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I'm trying to write a small parser with Irony. Unfortunately I get a "shift-reduce conflict". Grammars are not my strong point, and I only need to get this one small thingy done. Here's the reduced grammar that produces the error:

ExpressionTerm := "asd"
LogicalExpression :=
    ExpressionTerm |
    LogicalExpression "AND" LogicalExpression |
    LogicalExpression "OR" LogicalExpression

What does the "shift-reduce conflict" mean and how can I solve it? I gather that it means that my grammar is ambiguous, but I cannot twist my logic sufficiently to see how.

Added: To clarify - "asd" is simply a literal string "asd". So I would expect that the following expressions are parsed by this grammar:

asd
asd AND asd
asd AND asd OR asd
asd OR asd AND asd OR asd

Added 2: Forgot to say, the root of the grammar is LogicalExpression.

Added 3: Ahh, I got it! The ambiguity is because an expression like

asd AND asd OR asd

could be interpreted in two different ways:

(asd AND asd) OR asd
asd AND (asd OR asd)

But how can I solve this? OK, I can put one of AND or OR to be stronger than the other (I had inteded to anyway). But now I see that the error appears even if there is just one operator. In other words, this also produces the same error:

LogicalExpression := "asd" | LogicalExpression "OR" LogicalExpression

In this case I want this:

asd OR asd OR asd

to be parsed to this:

(asd OR asd) OR asd

What is the non-ambiguous way of doing this?

Added 4: Got it!

LogicalExpression1 := LogicalExpression1 "OR" LogicalExpression2 | LogicalExpression2
LogicalExpression2 := LogicalExpression2 "AND" LogicalExpression3 | LogicalExpression3
LogicalExpression3 := "NOT" LogicalExpression4 | LogicalExpression4
LogicalExpression4 := "asd" | "(" LogicalExpression1 ")"

This parses all boolean expressions, with operator precedence as NOT->AND->OR. "asd" can be replaced with the expression intended for your terms.

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Heh, come to think of it, I'm starting to remember this pattern from my days at the University. :D –  Vilx- May 26 '09 at 13:31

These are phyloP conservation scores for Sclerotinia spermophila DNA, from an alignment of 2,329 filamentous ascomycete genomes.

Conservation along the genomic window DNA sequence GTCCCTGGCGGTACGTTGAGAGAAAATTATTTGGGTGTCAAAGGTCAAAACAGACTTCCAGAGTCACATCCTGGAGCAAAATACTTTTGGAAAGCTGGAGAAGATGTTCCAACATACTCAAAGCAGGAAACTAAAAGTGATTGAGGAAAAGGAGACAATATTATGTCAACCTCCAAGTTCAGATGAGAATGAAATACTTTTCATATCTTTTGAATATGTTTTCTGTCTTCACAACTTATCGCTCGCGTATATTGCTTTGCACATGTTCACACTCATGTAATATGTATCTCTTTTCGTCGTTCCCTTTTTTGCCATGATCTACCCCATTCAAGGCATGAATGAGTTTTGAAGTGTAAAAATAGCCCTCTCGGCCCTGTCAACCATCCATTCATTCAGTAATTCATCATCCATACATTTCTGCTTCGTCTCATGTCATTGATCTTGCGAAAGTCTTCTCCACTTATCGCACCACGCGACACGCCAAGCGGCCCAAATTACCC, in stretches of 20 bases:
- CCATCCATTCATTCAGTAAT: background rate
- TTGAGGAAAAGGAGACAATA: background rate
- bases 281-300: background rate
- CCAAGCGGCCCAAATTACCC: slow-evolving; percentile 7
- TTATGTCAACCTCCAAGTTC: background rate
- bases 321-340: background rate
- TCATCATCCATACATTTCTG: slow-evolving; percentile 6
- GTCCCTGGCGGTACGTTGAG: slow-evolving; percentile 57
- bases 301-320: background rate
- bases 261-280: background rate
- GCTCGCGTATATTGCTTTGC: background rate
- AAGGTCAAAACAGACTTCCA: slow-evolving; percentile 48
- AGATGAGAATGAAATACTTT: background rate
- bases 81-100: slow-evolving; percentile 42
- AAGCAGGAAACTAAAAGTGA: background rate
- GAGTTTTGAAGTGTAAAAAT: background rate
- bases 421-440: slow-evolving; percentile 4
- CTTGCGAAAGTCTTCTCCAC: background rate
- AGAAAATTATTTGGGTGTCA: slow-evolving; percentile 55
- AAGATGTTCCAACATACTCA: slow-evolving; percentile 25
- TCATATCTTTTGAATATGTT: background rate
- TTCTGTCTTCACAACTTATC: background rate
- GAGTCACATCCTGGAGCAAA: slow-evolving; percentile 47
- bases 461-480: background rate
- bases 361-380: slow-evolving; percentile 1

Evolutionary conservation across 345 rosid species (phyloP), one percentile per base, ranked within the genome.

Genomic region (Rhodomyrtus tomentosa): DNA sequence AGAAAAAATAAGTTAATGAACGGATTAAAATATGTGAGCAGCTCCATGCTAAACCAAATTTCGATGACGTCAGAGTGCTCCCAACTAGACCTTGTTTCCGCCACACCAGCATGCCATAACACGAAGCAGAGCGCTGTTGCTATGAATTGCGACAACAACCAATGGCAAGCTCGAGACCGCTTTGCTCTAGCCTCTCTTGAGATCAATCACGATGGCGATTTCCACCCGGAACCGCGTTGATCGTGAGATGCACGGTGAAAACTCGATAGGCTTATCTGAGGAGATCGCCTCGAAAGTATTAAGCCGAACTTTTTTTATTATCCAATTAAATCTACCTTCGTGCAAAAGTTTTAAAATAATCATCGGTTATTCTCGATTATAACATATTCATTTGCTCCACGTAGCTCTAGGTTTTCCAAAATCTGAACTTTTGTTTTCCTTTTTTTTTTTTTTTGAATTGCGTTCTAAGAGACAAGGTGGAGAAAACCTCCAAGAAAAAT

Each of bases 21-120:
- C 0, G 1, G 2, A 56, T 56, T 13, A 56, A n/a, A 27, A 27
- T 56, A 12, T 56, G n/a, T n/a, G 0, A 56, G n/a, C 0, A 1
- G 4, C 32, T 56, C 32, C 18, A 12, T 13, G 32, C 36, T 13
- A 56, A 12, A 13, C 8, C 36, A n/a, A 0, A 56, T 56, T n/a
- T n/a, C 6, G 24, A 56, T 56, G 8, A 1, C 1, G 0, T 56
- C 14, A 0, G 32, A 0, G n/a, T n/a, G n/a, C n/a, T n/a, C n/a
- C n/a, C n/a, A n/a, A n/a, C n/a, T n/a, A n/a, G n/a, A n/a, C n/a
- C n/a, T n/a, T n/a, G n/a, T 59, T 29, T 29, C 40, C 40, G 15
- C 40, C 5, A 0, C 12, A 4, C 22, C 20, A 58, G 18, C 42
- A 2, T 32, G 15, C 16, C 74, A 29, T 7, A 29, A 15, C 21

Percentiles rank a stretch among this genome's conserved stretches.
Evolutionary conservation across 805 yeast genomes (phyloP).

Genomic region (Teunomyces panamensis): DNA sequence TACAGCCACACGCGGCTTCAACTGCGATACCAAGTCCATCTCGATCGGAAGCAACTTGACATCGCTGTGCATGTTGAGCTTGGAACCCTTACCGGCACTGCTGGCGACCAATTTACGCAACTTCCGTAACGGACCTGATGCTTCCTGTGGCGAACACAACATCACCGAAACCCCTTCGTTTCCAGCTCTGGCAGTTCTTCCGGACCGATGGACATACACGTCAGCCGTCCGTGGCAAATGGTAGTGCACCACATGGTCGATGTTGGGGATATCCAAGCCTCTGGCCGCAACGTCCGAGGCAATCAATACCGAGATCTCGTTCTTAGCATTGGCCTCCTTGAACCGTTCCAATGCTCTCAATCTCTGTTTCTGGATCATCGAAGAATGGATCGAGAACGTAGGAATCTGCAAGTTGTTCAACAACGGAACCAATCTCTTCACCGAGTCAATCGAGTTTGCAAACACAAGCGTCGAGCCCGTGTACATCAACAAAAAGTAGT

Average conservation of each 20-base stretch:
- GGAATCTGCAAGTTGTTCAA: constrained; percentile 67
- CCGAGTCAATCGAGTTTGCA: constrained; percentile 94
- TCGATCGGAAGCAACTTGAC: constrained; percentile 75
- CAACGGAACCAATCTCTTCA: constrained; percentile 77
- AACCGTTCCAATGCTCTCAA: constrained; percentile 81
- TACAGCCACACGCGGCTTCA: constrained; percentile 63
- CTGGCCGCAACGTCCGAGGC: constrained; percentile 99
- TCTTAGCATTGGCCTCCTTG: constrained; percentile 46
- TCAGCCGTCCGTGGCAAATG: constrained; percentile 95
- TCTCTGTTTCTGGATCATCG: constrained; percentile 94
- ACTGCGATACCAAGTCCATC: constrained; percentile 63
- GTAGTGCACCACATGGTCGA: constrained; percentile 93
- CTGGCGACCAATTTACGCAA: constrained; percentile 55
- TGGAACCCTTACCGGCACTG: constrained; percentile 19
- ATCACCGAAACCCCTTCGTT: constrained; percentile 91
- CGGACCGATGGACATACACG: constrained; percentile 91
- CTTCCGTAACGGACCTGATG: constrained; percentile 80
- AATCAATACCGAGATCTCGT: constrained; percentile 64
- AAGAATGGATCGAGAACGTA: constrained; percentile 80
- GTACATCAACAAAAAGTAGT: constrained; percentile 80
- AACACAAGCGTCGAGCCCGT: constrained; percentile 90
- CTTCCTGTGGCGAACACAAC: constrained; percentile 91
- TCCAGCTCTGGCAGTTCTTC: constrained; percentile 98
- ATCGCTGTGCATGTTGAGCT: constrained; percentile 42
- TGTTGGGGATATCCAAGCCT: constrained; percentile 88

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4 Answers

up vote 3 down vote accepted

Your grammar is ambiguous, if you only use a single lookahead. To illustrate, what is "asd"? Is it an ExpressionTerm or a longer term. That is shift-reduce conflict. I suspect a reduce-reduce conflict here too.

Most LL(1) / LALR(1) generators will provide some way to deal with shift-reduce conflict via precedence operators. Most will also default to the longest sequence in the presence of a shift-reduce conflict, so more than often these can be ignored (after some scrutiny). (In this case maybe you need to move the single term to the bottom for it to behave correctly).

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"asd" is simply a literal string "asd". –  Vilx- May 26 '09 at 12:51
    
I still don't understand. AND and OR should in this case have the same precedence. –  Vilx- May 26 '09 at 12:55
    
With 1 character lookahead, you can forget about AND and OR. The conflict is earlier :) –  leppie May 26 '09 at 13:10
    
I modified my question, simplifying the problem even further. But what is the solution to this? –  Vilx- May 26 '09 at 13:14
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Shift-Reduce conflict means that your grammar is ambiguous. With your recursive rule a token "asd" could be interpreted as part of either ExpressionTerm or LogicalExpression and the parser can't decide which. Need an additional rule to break the tie.

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Shift reduce conflicts are one of the harder things to get your brain around when it comes to parsers. The easiest way to illustrate the conflict is in this pseudo code:

if (a) then
   if (b) then
     printf('a + b');
   else
     print('this could be a + !b or !a');

The else statement could bind to the first or second if. In the case of ambiguous grammars, you usually define a value to indicate the number of expected shift-reduce warnings in your grammar.

Alternatively, you can use a LL(k) or LL(*) parser. These types of parsers don't have the shift/reduce ambiguity. Depending on your application they may be easier or harder than the LALR(1) parser.

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grammar is ambiguous in LL(1) or LALR(1) since asd token can be substituted in ExpressionTerm and also LogicalExpression flatten the grammar rules to resolve shift/reduce conflicts

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